President Uhuru Kenyatta has banned any exports or dealings in scrap metal. The Head of State cited increased vandalism of government infrastructure which he described as economic sabotage. He added that tough action would be taken against anyone found culpable of vandalism. This comes days after a nationwide blackout that was caused by vandalised transmission lines.
Hours after this announcement, security agencies arrested a scrap metal dealer in Nairobi’s Gikomba area with parts alleged to be from a vandalised electricity tower. The vandalism of critical power infrastructure, while it may not constitute treason, points to failure on three fronts. First is the implementation of the Scrap Metal Act, 2015. Second, is the delay of enacting a comprehensive critical infrastructure policy. Finally, the culture of impunity and disregard for the rule of law in Kenya.
Despite the lack of critical infrastructure laws, there are laws criminalising the vandalism of energy infrastructure. The Energy Act , 2019 states that a person who wilfully vandalises or attempts to vandalise energy installations and infrastructure commits an offence which is deemed to be an economic crime and shall on conviction, be liable to a fine of not less than 5 million shillings or to a term of imprisonment of 10 years. The repealed version of the Act also had provisions for dealing with vandals that organisations like Kenya Power had used for years to charge vandals.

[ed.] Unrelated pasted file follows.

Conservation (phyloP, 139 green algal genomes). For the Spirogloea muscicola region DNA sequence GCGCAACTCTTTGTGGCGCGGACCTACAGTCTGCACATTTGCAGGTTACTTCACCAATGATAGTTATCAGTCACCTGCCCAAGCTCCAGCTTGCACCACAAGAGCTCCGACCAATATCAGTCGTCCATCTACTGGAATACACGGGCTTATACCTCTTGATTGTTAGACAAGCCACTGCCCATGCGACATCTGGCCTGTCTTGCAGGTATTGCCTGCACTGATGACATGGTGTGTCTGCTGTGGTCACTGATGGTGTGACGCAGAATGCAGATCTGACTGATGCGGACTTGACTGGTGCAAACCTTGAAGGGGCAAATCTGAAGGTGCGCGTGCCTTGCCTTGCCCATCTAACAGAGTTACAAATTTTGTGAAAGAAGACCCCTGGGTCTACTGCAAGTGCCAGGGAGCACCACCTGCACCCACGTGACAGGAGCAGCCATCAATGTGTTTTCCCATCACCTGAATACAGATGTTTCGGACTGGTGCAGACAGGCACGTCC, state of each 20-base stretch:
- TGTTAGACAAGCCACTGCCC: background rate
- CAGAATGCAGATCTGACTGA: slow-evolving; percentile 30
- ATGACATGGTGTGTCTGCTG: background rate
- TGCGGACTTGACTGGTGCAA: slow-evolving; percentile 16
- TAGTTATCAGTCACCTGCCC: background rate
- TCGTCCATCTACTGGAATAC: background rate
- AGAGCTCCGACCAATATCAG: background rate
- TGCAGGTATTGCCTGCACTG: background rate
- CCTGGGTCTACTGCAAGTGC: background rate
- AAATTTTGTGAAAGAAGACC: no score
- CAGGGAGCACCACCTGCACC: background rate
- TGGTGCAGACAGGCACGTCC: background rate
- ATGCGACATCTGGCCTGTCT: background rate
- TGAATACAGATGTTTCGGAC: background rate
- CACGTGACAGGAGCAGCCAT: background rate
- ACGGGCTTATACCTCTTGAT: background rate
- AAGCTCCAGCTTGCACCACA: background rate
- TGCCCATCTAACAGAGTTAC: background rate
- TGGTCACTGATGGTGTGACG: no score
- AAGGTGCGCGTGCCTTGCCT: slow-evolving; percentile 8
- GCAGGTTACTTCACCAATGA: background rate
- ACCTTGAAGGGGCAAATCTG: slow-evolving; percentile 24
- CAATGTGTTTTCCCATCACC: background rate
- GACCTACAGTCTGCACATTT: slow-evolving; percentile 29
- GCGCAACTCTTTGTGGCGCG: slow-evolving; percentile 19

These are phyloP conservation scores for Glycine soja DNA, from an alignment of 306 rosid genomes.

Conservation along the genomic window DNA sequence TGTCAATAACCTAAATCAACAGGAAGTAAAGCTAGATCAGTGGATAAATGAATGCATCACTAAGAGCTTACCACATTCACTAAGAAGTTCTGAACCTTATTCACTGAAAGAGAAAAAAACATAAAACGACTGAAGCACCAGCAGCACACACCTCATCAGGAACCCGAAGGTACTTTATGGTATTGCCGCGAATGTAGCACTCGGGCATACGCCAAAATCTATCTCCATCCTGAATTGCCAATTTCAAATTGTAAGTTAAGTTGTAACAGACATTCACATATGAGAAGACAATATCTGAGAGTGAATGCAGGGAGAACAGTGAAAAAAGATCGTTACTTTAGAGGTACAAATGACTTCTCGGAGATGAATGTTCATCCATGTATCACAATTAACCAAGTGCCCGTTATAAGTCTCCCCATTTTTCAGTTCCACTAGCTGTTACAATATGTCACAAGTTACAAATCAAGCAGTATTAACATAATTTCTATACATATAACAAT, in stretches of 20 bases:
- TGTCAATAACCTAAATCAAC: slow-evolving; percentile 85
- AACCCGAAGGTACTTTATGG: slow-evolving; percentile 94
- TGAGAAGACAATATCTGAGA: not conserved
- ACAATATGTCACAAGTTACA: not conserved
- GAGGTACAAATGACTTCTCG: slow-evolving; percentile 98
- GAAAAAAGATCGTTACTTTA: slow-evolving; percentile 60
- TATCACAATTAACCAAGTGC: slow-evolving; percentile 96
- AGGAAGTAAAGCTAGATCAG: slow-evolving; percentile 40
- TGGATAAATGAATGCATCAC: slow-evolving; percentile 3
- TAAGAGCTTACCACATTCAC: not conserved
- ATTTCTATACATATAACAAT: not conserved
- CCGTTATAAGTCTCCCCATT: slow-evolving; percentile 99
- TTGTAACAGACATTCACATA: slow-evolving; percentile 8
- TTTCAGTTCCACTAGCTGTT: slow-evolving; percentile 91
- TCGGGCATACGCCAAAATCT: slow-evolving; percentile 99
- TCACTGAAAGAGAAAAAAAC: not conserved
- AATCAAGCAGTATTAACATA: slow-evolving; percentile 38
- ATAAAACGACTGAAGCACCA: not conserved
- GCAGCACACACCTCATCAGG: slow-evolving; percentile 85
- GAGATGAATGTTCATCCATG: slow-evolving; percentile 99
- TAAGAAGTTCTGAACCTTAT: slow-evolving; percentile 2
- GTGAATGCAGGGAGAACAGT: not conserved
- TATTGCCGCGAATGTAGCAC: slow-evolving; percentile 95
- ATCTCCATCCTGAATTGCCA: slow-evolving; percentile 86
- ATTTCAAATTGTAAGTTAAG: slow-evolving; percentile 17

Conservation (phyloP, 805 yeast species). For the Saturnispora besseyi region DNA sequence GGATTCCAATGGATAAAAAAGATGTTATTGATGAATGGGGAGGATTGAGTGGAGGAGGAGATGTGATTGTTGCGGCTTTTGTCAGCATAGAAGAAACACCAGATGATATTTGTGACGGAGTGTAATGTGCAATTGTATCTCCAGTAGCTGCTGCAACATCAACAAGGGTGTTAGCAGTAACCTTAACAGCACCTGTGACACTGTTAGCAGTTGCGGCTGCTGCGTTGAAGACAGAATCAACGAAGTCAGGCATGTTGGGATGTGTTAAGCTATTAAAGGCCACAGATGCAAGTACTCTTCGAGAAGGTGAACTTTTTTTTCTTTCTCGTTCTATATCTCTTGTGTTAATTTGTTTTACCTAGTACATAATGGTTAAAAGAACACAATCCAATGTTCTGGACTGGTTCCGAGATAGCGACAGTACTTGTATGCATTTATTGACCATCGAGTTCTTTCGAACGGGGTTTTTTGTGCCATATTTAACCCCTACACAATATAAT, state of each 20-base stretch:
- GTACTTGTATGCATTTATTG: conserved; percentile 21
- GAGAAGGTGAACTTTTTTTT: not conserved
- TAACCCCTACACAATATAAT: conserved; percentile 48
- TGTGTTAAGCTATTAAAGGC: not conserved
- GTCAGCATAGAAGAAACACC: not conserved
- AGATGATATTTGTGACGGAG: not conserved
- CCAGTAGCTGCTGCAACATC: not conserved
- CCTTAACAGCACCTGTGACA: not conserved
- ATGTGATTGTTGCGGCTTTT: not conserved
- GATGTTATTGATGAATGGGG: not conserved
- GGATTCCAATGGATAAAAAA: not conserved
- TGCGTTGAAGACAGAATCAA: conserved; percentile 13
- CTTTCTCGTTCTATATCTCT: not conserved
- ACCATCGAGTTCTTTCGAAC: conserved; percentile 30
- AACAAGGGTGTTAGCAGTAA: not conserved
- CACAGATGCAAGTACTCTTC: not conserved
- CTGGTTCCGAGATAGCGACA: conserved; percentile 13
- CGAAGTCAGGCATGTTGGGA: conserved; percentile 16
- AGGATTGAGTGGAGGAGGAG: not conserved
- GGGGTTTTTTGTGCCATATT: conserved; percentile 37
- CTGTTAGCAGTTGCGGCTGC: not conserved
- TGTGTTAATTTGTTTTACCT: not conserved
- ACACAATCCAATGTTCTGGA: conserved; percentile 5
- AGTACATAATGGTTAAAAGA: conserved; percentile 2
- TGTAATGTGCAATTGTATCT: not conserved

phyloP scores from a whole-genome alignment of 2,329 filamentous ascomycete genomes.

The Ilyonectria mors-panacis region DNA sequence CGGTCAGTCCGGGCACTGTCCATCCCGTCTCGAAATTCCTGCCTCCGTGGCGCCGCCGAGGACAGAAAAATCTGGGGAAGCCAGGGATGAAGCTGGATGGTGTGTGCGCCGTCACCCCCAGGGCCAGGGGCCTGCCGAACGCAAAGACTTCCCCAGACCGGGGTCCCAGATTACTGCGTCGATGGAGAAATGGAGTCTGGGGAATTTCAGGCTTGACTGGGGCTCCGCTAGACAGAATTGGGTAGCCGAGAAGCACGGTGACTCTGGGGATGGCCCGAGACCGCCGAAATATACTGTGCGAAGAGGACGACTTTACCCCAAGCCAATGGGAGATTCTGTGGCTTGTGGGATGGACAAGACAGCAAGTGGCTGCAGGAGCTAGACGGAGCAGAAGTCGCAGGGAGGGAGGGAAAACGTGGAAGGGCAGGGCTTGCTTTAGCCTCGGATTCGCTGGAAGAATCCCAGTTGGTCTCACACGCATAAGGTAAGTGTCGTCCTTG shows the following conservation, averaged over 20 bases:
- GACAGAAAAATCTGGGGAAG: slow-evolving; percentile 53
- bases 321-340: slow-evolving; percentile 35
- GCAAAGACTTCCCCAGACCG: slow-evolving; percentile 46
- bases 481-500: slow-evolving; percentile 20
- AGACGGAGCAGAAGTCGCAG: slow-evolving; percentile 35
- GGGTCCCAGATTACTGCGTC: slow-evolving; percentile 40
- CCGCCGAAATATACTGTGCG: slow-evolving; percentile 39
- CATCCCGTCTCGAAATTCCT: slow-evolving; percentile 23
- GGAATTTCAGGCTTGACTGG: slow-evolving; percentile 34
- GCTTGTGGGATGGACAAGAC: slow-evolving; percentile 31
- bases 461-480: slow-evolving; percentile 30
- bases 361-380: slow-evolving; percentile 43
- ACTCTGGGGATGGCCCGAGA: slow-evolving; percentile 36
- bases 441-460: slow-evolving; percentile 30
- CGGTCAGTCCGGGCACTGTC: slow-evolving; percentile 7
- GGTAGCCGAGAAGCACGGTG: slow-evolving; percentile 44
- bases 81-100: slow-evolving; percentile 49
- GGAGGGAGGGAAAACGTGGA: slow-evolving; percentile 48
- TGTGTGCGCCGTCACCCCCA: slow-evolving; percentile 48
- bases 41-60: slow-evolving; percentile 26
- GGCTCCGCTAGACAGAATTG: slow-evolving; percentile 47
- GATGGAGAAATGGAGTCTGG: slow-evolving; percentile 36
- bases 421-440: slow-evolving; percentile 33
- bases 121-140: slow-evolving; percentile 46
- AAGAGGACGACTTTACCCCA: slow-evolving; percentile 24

The Scrap Metal Act, 2015 states that the functions of the Scrap Metal Council shall be to advise the Cabinet Secretary on the appropriate measures and mechanisms for protecting public interest against vandalism, theft of utility infrastructure and private property. These show that there is no shortage of law but lack of goodwill to fully implement them. It will take a lot more to protect critical infrastructure and we hope that the government is willing to walk its talk.